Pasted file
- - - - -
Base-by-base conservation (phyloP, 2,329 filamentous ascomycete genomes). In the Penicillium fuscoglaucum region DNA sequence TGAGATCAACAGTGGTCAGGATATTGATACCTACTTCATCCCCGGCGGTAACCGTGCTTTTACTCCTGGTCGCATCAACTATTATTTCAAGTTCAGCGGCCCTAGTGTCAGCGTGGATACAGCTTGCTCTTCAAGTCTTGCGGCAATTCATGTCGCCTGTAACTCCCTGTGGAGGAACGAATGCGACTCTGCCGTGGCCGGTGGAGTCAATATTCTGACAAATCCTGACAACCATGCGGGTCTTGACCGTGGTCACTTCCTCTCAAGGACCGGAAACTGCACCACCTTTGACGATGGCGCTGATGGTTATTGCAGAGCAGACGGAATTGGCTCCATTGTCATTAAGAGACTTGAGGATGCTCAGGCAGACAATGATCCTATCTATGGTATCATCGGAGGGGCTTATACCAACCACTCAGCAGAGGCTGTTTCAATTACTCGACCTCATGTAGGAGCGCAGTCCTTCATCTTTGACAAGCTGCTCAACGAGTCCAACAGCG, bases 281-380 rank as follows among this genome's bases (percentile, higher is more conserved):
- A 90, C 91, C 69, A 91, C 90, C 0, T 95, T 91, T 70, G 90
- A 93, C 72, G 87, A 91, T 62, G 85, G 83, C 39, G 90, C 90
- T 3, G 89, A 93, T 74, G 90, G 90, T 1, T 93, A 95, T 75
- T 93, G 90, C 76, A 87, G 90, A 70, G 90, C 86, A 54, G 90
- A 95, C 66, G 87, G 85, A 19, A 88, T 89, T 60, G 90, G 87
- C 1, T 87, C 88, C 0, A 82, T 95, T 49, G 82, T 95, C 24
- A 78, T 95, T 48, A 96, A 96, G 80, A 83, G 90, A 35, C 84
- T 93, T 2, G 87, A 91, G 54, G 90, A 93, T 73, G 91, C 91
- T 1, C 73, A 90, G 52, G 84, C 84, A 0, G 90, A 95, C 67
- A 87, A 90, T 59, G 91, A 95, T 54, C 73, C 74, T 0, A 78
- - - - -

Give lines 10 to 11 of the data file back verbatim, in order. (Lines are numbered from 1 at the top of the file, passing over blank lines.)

- T 1, C 73, A 90, G 52, G 84, C 84, A 0, G 90, A 95, C 67
- A 87, A 90, T 59, G 91, A 95, T 54, C 73, C 74, T 0, A 78